A few years ago, the conversation surrounding the migration to IP from analog was focused on whether it made sense to do it. Was the technology where it needed to be? Was the cost differential justified? Was there the internal support system in place to run something more sophisticated and complex?
Today, most security personnel feel they can answer those questions favorably and have come on board with the benefits of IP video. Thus, the conversation is turning from whether to do it all to how to do it wisely and well.
Although there are many examples of end users who have successfully made the transition, there still is no single format to adopt in making the migration. The process is different for everyone, but time and field experience can help pinpoint some of the best paths to follow.
One of the issues complicating the ease of migration is that, as more and more end users have moved to IP, there has been a corresponding surge in products coming onto the market.
This has made the selection process evolve from reviewing a handful of IP megapixel cameras and recording devices to a seemingly endless array of options. And while it can be great to have choices, it also requires that you hone in on what your specific needs will be.
What type of video are you looking to record and for how long? What quality of image is needed? How can you maximize the megapixels in which you’ve invested? A thorough review of the requirements on a camera by camera basis will go a long way toward making that part of your migration a wise one.
A smart migration also requires an in-depth look at the network on which the system will run. Adding more cameras or replacing your existing ones with models that require more bandwidth can cause critical bottlenecks if there isn’t some additional planning that precedes the installation.
Much has been said about building the bridge between the security and IT departments, and this is certainly an instance where that rings true. Embarking on an IP conversion will go a lot more smoothly if IT signs on early and is given a clear understanding of what you are trying to do.
Of course, there are other areas to consider as well, ranging from power supplies to recording options as well as how best to use the technology you’ve chosen by reviewing and trying out the new IP camera and recorder features.
In our upcoming webinar, “Migration From Analog to IP”, we’ll delve into all of these topics so you can wisely and successfully manage your own journey into the world of IP. Register today - Webinar: Wed, Apr 8, 2015 11:00 AM - 12:00 PM EDT.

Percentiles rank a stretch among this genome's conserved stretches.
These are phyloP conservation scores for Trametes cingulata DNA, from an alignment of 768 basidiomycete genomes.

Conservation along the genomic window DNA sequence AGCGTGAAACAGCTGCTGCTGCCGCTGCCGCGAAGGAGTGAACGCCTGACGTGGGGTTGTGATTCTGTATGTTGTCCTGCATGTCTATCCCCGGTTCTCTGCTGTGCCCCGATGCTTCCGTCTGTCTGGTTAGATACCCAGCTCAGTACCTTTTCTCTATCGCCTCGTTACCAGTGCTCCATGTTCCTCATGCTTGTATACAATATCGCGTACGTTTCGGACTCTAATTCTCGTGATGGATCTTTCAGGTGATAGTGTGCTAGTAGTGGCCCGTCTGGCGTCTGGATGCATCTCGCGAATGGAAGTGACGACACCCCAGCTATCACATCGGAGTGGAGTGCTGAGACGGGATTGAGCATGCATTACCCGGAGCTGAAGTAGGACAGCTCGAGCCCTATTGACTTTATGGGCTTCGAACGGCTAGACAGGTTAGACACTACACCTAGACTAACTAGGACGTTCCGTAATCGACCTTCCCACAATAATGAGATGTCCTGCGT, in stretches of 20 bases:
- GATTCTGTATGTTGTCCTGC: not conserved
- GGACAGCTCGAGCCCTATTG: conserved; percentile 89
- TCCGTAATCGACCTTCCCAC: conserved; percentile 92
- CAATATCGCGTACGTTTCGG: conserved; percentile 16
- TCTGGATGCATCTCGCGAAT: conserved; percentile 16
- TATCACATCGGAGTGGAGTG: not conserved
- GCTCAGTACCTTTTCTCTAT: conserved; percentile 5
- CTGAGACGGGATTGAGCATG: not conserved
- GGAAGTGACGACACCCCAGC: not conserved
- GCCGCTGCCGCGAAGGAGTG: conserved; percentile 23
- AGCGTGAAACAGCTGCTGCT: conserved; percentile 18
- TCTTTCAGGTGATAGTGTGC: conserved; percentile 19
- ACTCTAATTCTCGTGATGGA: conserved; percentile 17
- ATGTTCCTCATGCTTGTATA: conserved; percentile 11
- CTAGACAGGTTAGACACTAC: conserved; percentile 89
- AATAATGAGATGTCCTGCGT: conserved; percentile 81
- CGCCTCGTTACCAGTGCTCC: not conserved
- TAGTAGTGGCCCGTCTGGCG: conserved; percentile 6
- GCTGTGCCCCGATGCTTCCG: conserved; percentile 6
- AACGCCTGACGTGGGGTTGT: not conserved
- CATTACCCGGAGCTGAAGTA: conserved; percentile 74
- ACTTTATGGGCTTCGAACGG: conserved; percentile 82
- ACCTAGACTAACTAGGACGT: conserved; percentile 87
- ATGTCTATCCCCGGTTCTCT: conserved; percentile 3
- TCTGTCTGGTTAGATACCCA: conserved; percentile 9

Is your legacy analog video security system reaching the end of its life? Some companies have been hesitant to make the leap to IP-based video, while other companies continue to look for the most cost-effective solutions to utilize existing infrastructures and maximize their surveillance investment while also adding new IP cameras. Meanwhile, the benefits of switching analog cameras and aging DVR systems to IP-based surveillance systems and network video recorders (NVRs) continue to grow.
Leverage Existing Infrastructure and Add IP Technology
Video surveillance technology is rapidly improving. Hybrid NVRs allow users to connect existing analog cameras and encoders as well as the latest IP cameras to the same server. This approach maximizes a company’s initial security investment while providing the flexibility to upgrade over time. As a result, end users can add IP cameras to their system in order to reap the benefits of high definition resolution, panoramic video, camera-based video analytics, and more.
So What Makes IP Video Better?
View a short video showing why IP video:
IP-based video provides radical improvements over analog video. IP video is transferred over a computer network cable instead of a coaxial cable, which provides options for more flexible and higher resolution video. IP video improvements include video resolution, event analytics, and situational awareness
- Larger, flexible viewing areas - Standard definition analog cameras have a maximum resolution of 704 pixels wide by 576 pixels tall—or .4 megapixels of resolution. Most IP cameras are between 1-5 megapixels, and some are up to 20 megapixels. In many cases, one IP camera can cover the same area as four or more analog cameras. Flexible resolutions are available to optimize the viewing area of the user’s environment. IP cameras can define their own aspect ratios to meet specific needs.